- ENDOGAMY: Endogamy is the practice of marrying within one's own caste. This reinforces the rigid boundaries between castes and helps to maintain the hierarchical structure of the caste system.
- RESTRICTIONS ON FEEDING AND COMMENSALITY: The caste system often involves restrictions on who is allowed to eat and associate with whom. For example, individuals from higher castes may not eat with or accept food from individuals from lower castes, further reinforcing the hierarchical nature of the system.
- CIVIL AND RELIGIOUS PRIVILEGES AND DISABILITIES: The caste system confers certain privileges and disabilities based on an individual's caste. For example, individuals from higher castes may have access to better education and job opportunities, while individuals from lower castes may face discrimination and exclusion.
- CASTE PANCHAYAT: The caste panchayat is a traditional form of self-governance that is common in societies with a caste system. The caste panchayat is responsible for enforcing rules and customs within the caste, and its decisions can have significant impacts on the lives of individuals within the caste.
APPROACHES TO THE CASTE SYSTEM :
BETTER WAY TO EXPLAIN THE CASTE SYSTEM ARE THE FOLLOWING APPROACHES :-
- STRUCTURAL APPROACH: The structural approach to the caste system views it as a formal and highly structured social system, where individuals are assigned to castes based on birth and are restricted in their life chances and opportunities by their caste status.
- CULTURAL APPROACH: The cultural approach to the caste system views it as a set of cultural beliefs, values, and practices that shape the way people think about and interact with one another within the system. This approach emphasizes the role of culture in maintaining and reinforcing the caste system.
- FUNCTIONAL APPROACH: The functional approach to the caste system views it as a system that performs important social functions, such as maintaining order and providing social stability. This approach sees the caste system as a means of allocating individuals to different roles and responsibilities in society.
- ATTRIBUTIONAL APPROACH: The attributional approach to the caste system focuses on the ways in which people attribute meaning to their caste status and the ways in which this meaning influences their behavior and attitudes.
- INTERNATIONAL APPROACH: The international approach to the caste system views it as a global phenomenon and considers the ways in which the caste system is influenced by and interacts with other global systems and structures.
- CONFLICT APPROACH: The conflict approach to the caste system views it as a source of social conflict and inequality, and emphasizes the ways in which the caste system perpetuates discrimination and oppression. This approach focuses on the struggles of individuals and groups to challenge and overcome the caste system.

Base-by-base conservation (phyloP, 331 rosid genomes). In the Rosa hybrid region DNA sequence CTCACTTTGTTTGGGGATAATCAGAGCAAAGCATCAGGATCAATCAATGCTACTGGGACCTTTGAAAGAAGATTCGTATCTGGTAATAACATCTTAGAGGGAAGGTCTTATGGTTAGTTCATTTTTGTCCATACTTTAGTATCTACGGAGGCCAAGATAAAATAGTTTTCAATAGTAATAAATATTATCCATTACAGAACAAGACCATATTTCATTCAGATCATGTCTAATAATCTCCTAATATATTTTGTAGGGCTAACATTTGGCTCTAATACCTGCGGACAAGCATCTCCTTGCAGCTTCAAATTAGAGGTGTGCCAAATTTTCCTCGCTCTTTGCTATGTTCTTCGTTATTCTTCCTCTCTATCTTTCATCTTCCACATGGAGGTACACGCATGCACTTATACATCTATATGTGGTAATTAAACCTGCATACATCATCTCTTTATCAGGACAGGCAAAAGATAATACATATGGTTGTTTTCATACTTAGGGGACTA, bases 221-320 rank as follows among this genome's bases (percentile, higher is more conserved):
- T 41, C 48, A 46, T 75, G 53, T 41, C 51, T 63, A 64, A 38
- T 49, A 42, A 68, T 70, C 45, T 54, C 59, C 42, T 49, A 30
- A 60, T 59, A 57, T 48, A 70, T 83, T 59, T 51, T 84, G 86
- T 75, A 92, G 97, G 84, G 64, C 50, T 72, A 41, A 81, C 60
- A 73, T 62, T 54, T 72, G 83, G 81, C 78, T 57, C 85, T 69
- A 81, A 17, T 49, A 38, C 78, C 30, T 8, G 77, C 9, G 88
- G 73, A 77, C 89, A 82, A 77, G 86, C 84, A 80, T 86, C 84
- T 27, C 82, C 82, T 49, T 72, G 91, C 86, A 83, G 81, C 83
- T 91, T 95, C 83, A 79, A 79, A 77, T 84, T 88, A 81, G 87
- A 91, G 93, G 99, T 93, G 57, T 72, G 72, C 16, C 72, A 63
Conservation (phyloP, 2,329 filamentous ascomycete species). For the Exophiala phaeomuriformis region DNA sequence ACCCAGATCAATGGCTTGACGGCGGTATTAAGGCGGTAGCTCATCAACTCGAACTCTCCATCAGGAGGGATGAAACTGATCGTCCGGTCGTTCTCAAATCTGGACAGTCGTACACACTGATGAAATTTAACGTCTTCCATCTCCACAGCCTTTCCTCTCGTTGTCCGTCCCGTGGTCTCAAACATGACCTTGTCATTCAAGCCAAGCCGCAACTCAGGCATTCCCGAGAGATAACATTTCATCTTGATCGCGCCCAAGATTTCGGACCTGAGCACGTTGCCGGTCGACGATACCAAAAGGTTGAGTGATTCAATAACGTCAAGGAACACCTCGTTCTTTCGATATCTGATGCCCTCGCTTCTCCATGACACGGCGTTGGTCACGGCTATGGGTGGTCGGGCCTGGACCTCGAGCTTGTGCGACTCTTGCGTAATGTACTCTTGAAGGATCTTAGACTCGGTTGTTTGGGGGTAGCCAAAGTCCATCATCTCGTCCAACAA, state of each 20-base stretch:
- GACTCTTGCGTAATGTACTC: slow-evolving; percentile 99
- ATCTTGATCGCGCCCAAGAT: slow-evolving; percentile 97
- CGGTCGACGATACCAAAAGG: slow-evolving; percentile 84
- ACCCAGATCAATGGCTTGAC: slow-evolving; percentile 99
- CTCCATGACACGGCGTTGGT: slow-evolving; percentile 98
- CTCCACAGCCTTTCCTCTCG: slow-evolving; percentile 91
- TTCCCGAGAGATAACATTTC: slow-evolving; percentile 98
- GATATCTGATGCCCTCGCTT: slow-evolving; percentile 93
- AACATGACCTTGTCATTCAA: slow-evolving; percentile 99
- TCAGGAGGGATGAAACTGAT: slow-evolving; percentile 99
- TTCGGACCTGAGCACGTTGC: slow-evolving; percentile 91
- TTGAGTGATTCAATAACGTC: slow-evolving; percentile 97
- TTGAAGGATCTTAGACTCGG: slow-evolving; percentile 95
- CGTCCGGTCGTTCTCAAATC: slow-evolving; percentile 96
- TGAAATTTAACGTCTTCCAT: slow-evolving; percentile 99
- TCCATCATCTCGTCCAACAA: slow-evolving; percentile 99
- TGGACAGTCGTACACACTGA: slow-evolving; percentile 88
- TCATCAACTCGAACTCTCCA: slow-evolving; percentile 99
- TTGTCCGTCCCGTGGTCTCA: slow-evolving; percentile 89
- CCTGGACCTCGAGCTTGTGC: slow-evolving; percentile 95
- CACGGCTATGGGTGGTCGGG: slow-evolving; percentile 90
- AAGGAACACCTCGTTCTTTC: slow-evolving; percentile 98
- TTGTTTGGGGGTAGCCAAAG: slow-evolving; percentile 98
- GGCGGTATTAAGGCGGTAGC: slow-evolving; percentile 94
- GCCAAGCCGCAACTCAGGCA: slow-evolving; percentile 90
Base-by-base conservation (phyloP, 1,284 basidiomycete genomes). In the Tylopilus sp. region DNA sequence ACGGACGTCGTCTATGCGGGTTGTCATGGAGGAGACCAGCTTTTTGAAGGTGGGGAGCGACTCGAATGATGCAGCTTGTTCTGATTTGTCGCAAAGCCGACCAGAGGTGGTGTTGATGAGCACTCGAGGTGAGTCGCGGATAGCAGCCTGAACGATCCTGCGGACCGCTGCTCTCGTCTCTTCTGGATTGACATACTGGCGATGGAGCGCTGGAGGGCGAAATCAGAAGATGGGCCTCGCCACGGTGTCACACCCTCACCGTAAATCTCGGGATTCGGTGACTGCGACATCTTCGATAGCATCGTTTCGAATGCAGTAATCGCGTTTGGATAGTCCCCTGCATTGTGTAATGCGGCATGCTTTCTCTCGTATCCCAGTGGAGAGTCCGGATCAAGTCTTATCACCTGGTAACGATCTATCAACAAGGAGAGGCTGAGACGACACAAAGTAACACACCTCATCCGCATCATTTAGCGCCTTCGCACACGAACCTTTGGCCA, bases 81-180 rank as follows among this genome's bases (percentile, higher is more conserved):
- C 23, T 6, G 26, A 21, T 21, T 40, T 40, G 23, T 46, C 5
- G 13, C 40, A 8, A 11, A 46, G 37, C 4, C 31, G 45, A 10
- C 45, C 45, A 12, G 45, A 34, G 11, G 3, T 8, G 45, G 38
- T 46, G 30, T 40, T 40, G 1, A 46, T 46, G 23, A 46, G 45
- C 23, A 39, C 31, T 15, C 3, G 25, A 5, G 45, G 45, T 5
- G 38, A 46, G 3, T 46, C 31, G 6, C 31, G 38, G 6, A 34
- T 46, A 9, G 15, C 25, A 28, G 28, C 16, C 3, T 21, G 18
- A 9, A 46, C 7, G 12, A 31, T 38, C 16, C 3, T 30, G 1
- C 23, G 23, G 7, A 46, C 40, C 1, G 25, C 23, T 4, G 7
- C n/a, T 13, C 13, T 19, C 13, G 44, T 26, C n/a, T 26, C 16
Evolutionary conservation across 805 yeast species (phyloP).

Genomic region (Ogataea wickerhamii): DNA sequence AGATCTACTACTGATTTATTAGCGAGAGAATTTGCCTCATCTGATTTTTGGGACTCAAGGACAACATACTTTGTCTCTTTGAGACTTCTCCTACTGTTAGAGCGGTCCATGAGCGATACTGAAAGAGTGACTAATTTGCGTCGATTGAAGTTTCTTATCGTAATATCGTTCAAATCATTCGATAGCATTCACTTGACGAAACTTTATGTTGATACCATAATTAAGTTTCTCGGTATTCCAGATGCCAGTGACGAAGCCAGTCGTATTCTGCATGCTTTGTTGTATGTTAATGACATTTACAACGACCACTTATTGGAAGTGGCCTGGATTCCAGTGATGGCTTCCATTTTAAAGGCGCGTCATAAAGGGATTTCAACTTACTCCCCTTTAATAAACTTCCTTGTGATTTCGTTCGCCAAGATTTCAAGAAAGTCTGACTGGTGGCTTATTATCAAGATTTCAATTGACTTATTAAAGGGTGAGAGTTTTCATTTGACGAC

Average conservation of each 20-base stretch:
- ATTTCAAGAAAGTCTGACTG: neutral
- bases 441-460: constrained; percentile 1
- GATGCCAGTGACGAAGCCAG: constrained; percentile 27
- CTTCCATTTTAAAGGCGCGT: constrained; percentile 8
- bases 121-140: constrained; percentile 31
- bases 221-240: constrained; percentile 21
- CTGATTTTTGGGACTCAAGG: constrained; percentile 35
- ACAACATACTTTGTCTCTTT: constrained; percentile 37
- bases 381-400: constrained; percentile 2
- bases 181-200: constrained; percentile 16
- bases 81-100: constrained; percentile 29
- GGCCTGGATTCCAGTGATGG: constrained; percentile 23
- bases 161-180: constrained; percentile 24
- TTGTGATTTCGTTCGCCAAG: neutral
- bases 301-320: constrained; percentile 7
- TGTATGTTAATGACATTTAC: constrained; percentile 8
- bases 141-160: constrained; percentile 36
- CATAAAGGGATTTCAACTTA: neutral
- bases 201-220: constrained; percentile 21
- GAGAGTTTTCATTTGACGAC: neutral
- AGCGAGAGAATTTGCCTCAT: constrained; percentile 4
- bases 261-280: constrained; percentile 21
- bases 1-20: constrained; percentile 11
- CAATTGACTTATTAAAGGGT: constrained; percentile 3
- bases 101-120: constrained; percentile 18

CASTE AMONG OTHER GROUPS :
- AMONG MUSLIMS: The caste system has been observed among some Muslim communities, particularly in South Asia. In these communities, individuals are divided into castes based on birth, and caste membership determines an individual's social status and opportunities. This has led to significant social inequality and discrimination within the Muslim community.
- AMONG CHRISTIANS: The caste system has also been observed among some Christian communities, particularly in India. In these communities, individuals are divided into castes based on birth, and caste membership determines an individual's social status and opportunities. Despite the teachings of equality in the Christian religion, the caste system continues to shape social relationships within the Christian community.
- AMONG SIKHS: The caste system has a long history among Sikh communities, particularly in India. In these communities, individuals are divided into castes based on birth, and caste membership determines an individual's social status and opportunities. Despite the teachings of equality in the Sikh religion, the caste system continues to shape social relationships within the Sikh community.
- AMONG JEWS: The caste system has not been widely observed among Jewish communities. However, some Jewish communities have experienced forms of social stratification based on ethnicity, national origin, and other factors, which can have similar effects to the caste system in terms of shaping social relationships and opportunities.